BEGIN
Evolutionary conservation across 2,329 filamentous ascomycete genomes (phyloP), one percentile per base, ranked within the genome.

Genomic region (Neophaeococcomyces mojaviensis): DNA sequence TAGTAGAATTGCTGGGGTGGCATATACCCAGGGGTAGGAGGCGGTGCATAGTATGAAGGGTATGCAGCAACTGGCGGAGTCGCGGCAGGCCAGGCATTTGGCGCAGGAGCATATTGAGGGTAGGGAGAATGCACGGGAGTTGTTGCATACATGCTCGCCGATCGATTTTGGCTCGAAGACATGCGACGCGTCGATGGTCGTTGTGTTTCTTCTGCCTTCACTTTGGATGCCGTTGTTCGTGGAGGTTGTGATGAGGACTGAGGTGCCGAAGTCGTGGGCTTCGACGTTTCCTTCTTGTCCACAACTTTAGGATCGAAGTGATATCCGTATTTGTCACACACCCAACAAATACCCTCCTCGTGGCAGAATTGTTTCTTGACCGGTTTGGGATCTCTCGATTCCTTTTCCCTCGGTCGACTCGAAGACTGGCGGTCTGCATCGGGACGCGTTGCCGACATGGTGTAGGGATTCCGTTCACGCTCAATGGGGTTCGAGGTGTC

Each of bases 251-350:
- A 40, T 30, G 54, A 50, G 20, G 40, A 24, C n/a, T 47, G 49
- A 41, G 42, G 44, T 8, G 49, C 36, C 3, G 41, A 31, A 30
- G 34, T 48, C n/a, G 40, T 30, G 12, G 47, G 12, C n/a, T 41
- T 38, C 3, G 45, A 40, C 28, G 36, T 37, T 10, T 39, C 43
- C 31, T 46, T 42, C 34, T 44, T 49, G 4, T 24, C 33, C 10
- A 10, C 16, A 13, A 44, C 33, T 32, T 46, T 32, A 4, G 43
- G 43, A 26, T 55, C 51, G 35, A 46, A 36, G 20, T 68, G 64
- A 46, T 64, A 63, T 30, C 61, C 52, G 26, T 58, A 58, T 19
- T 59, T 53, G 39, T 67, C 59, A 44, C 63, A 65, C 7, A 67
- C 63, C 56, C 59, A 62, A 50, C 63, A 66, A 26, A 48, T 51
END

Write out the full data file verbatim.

Evolutionary conservation across 2,329 filamentous ascomycete genomes (phyloP), one percentile per base, ranked within the genome.

Genomic region (Neophaeococcomyces mojaviensis): DNA sequence TAGTAGAATTGCTGGGGTGGCATATACCCAGGGGTAGGAGGCGGTGCATAGTATGAAGGGTATGCAGCAACTGGCGGAGTCGCGGCAGGCCAGGCATTTGGCGCAGGAGCATATTGAGGGTAGGGAGAATGCACGGGAGTTGTTGCATACATGCTCGCCGATCGATTTTGGCTCGAAGACATGCGACGCGTCGATGGTCGTTGTGTTTCTTCTGCCTTCACTTTGGATGCCGTTGTTCGTGGAGGTTGTGATGAGGACTGAGGTGCCGAAGTCGTGGGCTTCGACGTTTCCTTCTTGTCCACAACTTTAGGATCGAAGTGATATCCGTATTTGTCACACACCCAACAAATACCCTCCTCGTGGCAGAATTGTTTCTTGACCGGTTTGGGATCTCTCGATTCCTTTTCCCTCGGTCGACTCGAAGACTGGCGGTCTGCATCGGGACGCGTTGCCGACATGGTGTAGGGATTCCGTTCACGCTCAATGGGGTTCGAGGTGTC

Each of bases 251-350:
- A 40, T 30, G 54, A 50, G 20, G 40, A 24, C n/a, T 47, G 49
- A 41, G 42, G 44, T 8, G 49, C 36, C 3, G 41, A 31, A 30
- G 34, T 48, C n/a, G 40, T 30, G 12, G 47, G 12, C n/a, T 41
- T 38, C 3, G 45, A 40, C 28, G 36, T 37, T 10, T 39, C 43
- C 31, T 46, T 42, C 34, T 44, T 49, G 4, T 24, C 33, C 10
- A 10, C 16, A 13, A 44, C 33, T 32, T 46, T 32, A 4, G 43
- G 43, A 26, T 55, C 51, G 35, A 46, A 36, G 20, T 68, G 64
- A 46, T 64, A 63, T 30, C 61, C 52, G 26, T 58, A 58, T 19
- T 59, T 53, G 39, T 67, C 59, A 44, C 63, A 65, C 7, A 67
- C 63, C 56, C 59, A 62, A 50, C 63, A 66, A 26, A 48, T 51